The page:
Another day she bitterly complained about her "boss", the poor old guy next door who was confined to his wheelchair and led a pretty quiet and innocuous life. According to Mom he was a lazy lay-about, useless too, and she resented having to do ALL the work. On occasion she would call us up and consult on whether we thought she ought to retire yet! In general our answers to her questions humoured her. We only spoke of the "truth" if she was troubled by something, like when she couldn't remember that Dad had died and was worried about his absence. At times like that it seemed the only humane thing to do was to tell her that Dad had died. She would have a little cry each time and then leave the matter alone. Towards the very end of her life when she seemed to be in and out of consciousness she would laugh and talk to Dad as if he were right there with her. I liked to think he was.

Now my poor husband has barely lived into his sixties and could hardly be described as having had a long life but, thanks to drug therapy, he has enjoyed greater and longer freedom with this disease than those who lived with it a generation or more ago. But that prolongation of life brings with it a greater likelihood of dementia. He has flirted with Death more than a few times and has struggled like an Olympic athlete to remain a functioning human being. That primal urge to survive is strong in my husband as it was in my mother and is still in my sister. What keeps them going? I look at all these cases and shake my head in wonder because I think that if I were faced with the same challenges I might just want to check out of this world. But how do we know until we are faced with it? Their survival instinct seems indomitable despite enormous challenges.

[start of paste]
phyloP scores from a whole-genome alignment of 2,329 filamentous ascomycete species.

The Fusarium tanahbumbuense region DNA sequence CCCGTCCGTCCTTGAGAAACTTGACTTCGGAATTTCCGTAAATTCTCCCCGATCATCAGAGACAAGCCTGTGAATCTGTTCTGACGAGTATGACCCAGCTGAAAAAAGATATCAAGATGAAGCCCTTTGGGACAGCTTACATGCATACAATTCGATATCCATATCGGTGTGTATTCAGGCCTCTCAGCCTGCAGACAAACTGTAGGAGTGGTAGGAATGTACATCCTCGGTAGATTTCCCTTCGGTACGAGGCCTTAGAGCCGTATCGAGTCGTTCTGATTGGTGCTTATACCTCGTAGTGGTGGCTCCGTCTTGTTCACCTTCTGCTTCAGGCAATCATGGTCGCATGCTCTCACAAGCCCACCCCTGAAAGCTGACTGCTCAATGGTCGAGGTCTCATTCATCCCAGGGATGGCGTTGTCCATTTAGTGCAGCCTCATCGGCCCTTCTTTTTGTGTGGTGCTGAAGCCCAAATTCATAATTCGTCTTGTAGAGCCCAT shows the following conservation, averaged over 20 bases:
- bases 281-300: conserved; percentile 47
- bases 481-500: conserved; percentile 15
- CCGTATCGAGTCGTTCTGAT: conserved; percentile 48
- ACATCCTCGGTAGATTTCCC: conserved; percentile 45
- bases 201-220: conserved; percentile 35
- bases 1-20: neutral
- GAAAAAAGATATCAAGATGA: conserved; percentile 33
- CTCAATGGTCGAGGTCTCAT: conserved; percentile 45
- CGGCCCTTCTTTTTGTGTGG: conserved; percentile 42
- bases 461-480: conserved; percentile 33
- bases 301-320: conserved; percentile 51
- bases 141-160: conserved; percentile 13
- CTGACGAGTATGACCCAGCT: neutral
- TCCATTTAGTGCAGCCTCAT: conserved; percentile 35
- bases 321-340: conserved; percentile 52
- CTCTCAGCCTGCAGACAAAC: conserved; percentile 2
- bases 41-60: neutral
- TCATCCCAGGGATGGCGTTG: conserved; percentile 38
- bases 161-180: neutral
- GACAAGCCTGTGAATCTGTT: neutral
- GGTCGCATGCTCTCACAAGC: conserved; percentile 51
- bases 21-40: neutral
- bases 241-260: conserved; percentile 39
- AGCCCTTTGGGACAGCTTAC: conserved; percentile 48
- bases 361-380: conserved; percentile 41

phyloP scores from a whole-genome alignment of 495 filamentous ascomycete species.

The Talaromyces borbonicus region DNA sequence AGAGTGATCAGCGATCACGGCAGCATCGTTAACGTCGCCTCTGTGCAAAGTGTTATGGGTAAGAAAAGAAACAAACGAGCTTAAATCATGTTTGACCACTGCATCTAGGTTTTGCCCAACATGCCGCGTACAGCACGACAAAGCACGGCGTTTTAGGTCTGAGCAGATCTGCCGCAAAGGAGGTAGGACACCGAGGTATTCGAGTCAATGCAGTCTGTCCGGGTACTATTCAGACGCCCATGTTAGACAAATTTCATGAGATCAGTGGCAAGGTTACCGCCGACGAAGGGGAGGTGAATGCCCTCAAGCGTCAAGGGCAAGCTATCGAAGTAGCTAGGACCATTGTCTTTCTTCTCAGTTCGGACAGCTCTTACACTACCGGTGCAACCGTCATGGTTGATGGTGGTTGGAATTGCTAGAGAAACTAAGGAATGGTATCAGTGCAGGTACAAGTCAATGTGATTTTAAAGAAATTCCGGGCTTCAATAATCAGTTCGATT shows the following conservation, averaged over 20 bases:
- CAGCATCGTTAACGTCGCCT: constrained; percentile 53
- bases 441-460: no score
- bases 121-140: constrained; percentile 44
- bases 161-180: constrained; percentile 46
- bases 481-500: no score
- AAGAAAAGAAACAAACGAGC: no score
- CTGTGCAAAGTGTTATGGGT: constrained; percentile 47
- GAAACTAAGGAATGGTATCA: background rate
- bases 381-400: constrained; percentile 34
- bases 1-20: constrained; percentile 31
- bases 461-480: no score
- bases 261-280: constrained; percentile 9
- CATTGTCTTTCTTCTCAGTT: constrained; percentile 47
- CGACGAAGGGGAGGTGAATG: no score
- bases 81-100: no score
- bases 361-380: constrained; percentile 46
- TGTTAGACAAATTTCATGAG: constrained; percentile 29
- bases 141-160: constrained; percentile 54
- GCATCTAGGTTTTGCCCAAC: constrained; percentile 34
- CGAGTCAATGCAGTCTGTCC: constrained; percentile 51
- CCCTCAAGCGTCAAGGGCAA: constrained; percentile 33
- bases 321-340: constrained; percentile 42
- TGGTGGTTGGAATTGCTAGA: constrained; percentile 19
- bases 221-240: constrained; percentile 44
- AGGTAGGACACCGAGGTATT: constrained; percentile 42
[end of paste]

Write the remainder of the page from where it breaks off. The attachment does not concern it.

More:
But I wonder if the mild to more extreme dementia and/or the impairment in their cognition that my husband, my mother and my sister have been afflicted with, have actually been protection for them. When my husband watches a televised curling competition and asks me with all seriousness what I think his strategy should be for his next move in the game (!), I am struck by how convinced he is of his actual involvement in that game, how much fun he seems to be having. Mom, too, in her conviction of her ability to win an Olympic track event at the ripe age of 84 and to have enough gumption to actually be annoyed that nobody had the good graces to take her to her event. Mom died happily secure in her belief that she was a fully-functioning cognizant human being. I hope when Michael and my sister face their end, whenever that is, they do too, fully convinced that they were active and alert right up to the end. Isn't that how we all want to leave this world?

Bring on the dementia.